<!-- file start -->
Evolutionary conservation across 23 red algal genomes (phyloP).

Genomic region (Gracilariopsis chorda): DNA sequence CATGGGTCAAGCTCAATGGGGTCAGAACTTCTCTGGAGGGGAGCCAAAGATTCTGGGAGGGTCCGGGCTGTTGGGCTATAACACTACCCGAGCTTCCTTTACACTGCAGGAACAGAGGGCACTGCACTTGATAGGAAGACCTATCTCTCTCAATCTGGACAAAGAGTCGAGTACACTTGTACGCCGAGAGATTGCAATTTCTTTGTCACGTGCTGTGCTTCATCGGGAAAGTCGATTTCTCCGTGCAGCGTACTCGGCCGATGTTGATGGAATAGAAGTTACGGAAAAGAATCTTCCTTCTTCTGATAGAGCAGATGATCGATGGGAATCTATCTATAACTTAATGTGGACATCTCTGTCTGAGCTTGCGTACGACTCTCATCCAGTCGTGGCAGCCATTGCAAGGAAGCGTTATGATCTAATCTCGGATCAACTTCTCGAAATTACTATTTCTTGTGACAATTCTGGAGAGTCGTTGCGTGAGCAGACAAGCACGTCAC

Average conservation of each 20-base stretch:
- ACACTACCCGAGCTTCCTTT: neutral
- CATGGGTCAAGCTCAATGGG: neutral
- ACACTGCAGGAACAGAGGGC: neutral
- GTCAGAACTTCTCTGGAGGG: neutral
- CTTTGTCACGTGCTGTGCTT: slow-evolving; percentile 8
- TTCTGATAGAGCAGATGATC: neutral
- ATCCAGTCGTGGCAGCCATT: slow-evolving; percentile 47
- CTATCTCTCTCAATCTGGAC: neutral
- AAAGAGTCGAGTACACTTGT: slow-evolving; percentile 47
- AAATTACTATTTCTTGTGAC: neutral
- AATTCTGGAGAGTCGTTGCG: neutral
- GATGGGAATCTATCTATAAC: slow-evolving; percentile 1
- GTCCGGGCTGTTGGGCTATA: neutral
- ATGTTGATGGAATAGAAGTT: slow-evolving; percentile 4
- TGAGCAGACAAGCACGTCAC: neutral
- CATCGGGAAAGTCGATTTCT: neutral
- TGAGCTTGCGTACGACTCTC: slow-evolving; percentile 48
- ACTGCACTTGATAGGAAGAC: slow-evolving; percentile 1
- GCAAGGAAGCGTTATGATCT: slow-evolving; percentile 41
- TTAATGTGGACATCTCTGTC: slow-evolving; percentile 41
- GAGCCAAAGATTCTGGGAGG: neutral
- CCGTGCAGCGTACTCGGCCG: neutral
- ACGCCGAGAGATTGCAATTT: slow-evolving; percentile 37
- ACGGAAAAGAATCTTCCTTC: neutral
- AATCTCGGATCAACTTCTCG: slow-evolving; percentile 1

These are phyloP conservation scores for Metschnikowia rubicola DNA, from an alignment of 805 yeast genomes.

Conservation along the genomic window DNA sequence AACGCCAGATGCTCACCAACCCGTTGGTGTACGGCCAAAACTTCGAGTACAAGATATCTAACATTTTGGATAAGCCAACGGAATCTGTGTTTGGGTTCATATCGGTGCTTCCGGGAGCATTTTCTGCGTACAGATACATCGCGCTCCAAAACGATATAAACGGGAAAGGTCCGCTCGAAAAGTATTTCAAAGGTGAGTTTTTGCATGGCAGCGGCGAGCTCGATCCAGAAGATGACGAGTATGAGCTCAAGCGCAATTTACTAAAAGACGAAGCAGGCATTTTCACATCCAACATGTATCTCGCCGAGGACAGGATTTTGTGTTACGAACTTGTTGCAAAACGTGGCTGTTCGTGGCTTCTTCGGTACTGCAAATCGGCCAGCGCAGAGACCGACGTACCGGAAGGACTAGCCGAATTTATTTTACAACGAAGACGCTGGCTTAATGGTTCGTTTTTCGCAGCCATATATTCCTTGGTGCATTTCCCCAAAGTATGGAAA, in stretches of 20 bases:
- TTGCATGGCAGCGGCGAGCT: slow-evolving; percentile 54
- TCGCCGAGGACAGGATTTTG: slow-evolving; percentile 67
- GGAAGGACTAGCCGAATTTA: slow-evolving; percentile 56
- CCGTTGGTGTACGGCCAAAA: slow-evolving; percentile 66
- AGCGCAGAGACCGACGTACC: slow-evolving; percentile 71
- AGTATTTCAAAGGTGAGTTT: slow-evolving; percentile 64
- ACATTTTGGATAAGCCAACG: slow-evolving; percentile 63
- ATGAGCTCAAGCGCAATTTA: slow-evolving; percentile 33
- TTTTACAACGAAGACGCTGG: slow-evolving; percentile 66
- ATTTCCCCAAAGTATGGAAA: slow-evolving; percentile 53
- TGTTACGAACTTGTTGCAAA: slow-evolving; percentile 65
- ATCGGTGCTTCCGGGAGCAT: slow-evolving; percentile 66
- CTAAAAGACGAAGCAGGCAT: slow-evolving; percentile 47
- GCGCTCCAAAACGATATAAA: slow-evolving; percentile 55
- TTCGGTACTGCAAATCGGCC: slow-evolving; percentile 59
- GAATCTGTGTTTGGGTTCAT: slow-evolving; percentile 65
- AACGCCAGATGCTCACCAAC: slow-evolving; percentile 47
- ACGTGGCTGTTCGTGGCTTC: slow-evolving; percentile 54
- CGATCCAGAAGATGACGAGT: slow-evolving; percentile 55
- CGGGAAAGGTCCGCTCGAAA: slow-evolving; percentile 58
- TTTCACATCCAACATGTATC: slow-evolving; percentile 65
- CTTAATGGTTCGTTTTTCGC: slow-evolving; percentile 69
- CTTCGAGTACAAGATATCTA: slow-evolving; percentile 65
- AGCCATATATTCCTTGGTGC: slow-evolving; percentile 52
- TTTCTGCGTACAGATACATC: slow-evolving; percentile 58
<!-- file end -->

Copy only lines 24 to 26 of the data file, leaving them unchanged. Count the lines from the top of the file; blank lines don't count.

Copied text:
- GAGCCAAAGATTCTGGGAGG: neutral
- CCGTGCAGCGTACTCGGCCG: neutral
- ACGCCGAGAGATTGCAATTT: slow-evolving; percentile 37